It was difficult getting the window to shut. Several envelopes were stuck in the hinges. But it has shut now.

Thank you! Thank-you to the writers who trusted me with their poems. It’s not an easy thing to expose your work to a critical reader, especially one who comments on verbs that are leaning, lines that are breaking and sonnets that are creaking. And towards the end that reader was very tired.

There are other thank-yous. If you spend a whole month reading like this, very little else can be done. So the ordinary functions of the press grind to a halt, which is risky. But many readers humbled me with their generosity before Christmas. They ordered publications, they sent donations, they sent stamps, they sent love. This secret fuel is amazing.

The window won’t open again in the same way. This was the apex, the peak, the nirvana of poetry reading. In May 2015 (still difficult not writing 2014) HappenStance will be ten years old. I will be nearly 62. And I plan to change things. How? Not quite sure yet.

But poets mainly create themselves. There will be, and always have be, people to whom making poems is important. Creating readers of poetry is harder. That’s what I’m working on.

Watching my fiendish work over the last weeks, more than one friend has said, ‘Why don’t you charge?’ Of course I have thought about this. The money, if some people paid for feedback, could be reinvested in the press. If payment were required, it would reduce the numbers dramatically. I haven’t ruled it out.

Still, I've a deep fear of poetry that’s by the privileged for the privileged. I am on the side of the garret and the baked potato. I am on the side of it is more blessed to give than receive. I believe, ridiculously, enough money will always arrive. So far, it has. Though only just.


Now here’s the ‘window’ analysis. I love figures.

162 poets sent in work. More than twice as many as the previous December. They sent between 1 and 29 poems, but it would average about 10 each. Most of them remembered the stamped addressed envelope. About 1600 poems, then.

Of these poets 107 were female and 55 were male.

I can’t comment on age range because I don’t ask people about that, though they sometimes tell me, but my unstatistical impression is that three-quarters were over 50 and only about 4 were under 25.

Nearly all the poets who sent poems were (hooray!) HappenStance subscribers. 17 were not. But they might yet be. I am an optimist.

About 30 took out a subscription just before sending poems in. (This is good if they also go on to buy publications, because it suggests they’re active readers. If they don’t buy anything subsequently, the postal subscription makes a loss).


as well as

I hope those numbers add up. This is me, not a spreadsheet talking.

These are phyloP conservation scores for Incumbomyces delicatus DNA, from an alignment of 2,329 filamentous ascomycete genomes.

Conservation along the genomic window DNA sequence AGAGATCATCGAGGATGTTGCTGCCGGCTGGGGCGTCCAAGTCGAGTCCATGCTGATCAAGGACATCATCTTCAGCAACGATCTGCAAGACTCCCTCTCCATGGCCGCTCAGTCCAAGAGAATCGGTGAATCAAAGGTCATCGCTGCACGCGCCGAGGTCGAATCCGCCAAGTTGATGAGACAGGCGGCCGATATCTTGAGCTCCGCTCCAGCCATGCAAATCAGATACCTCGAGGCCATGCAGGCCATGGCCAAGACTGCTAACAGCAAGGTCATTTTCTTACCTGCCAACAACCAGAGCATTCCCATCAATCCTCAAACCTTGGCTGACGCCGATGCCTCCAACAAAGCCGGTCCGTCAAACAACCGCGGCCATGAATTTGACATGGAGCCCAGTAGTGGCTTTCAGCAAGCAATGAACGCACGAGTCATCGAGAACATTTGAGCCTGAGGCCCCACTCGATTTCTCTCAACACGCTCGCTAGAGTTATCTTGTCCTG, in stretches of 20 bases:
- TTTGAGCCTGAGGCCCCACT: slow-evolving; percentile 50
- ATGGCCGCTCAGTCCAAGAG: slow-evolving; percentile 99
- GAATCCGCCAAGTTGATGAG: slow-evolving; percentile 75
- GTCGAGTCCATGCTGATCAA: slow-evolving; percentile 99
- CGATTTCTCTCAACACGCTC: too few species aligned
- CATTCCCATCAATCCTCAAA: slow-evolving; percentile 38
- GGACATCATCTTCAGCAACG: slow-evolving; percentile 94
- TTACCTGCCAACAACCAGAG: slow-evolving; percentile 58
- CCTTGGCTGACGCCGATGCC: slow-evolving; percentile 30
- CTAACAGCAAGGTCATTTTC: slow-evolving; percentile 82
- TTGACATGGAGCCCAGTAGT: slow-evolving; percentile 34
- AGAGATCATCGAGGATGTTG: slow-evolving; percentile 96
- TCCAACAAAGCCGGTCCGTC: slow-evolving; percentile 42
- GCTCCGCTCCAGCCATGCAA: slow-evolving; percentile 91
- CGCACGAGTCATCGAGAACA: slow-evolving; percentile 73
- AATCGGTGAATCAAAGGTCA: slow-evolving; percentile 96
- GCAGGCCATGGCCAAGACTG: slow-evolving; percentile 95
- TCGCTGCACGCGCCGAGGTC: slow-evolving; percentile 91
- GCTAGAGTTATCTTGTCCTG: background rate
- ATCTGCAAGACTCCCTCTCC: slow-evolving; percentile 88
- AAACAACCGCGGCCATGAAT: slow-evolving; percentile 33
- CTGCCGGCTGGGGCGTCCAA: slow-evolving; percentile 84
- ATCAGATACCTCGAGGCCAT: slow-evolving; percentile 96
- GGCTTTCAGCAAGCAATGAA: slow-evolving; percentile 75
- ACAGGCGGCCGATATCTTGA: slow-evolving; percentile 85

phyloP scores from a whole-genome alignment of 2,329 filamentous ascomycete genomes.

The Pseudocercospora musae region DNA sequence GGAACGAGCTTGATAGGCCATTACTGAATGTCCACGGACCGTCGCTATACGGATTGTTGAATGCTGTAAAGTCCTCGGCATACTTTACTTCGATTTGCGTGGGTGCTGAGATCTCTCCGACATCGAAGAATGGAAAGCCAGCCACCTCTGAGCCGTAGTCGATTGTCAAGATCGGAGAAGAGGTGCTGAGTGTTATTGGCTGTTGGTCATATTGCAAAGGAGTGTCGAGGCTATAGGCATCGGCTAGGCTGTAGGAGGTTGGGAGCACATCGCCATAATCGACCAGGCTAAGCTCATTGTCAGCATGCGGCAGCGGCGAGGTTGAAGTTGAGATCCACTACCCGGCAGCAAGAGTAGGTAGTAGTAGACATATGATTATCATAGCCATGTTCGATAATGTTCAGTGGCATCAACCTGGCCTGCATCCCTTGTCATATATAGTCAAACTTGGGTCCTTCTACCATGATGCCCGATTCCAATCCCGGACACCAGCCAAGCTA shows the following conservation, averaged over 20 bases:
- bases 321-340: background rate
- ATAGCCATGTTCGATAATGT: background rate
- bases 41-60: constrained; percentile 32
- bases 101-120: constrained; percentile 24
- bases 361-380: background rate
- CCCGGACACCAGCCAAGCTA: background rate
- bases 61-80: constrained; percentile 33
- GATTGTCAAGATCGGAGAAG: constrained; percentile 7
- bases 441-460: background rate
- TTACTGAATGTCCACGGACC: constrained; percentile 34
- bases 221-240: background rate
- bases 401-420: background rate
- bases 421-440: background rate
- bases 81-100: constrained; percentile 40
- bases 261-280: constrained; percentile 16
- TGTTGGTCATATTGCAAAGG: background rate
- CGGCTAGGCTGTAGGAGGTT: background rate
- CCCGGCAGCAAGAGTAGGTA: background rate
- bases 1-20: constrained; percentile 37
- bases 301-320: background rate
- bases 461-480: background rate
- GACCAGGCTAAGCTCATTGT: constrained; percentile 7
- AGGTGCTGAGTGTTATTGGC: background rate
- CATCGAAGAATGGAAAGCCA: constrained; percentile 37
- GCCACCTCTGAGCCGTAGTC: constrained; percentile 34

I took 47 pages of (secret) notes. Most ever. These include notes on the bio, brief comments on the poems, and also comments on my comments and the experience of reading. Up to now I’ve done this by hand in large books, but this time I did it on the laptop because the books go back nine years and are hard to search. Many poets assume I’ll remember what they previously told me about themselves. I don’t. I get my Marys and Chris-es confused.

88 poets sent in poems for the first time, just over half. I rewrote the printed reply notes three times.

The level of guilt on my part was at 88% (I made that figure up. It means high). That’s because I made hardly any offers. I agreed to do two debut pamphlets in Spring 2016 (2015 was already ‘full’) but both authors already knew an offer was coming.

Normally I would have offered to do more in 2016. Two things stopped me.

First, it was the volume of poetry. It overwhelmed me. Second, I was astonished by how many possible debut poets, sending for the second, third or fourth time (so I was recognising poems I knew and loved), clearly merited publication in the next two years. I highlighted a group of 24 who fitted into this category. Twenty-four! If I did nothing else from now till 2017, I couldn’t manage that.

Fortunately, other things will happen for most of these poets. They’ll either win one of the competitions (as many who’ve send poems to me have done already) or find another publisher. I hope they’re all on the qui vive, spotting what’s going on in the sector, and which new imprints might be worth approaching. In the first three of four years of a new publishing business, a publisher is actively looking for new, good poets. After ten years, what she needs is not poets but readers. Or even better, poet-readers.

But also it’s important not to keep on doing the same thing in the same way, even if that thing has gone well up to now. Creativity thrives on change.

Also there’s Chapter Nine of the HappenStance Story to be written, three pamphlets urgently needing attention, StAnza tickets to buy, two new books nudging my collar, and the other 13 items on my list. And I had better get dressed.

Thank-you again. Huge thank-you. Thank you poets, blog readers and poetry buyers and supporters. You are not a vast community, in Harry Potter terms, but individually and en masse, you are . . . supercalifragelisticexpialidocious.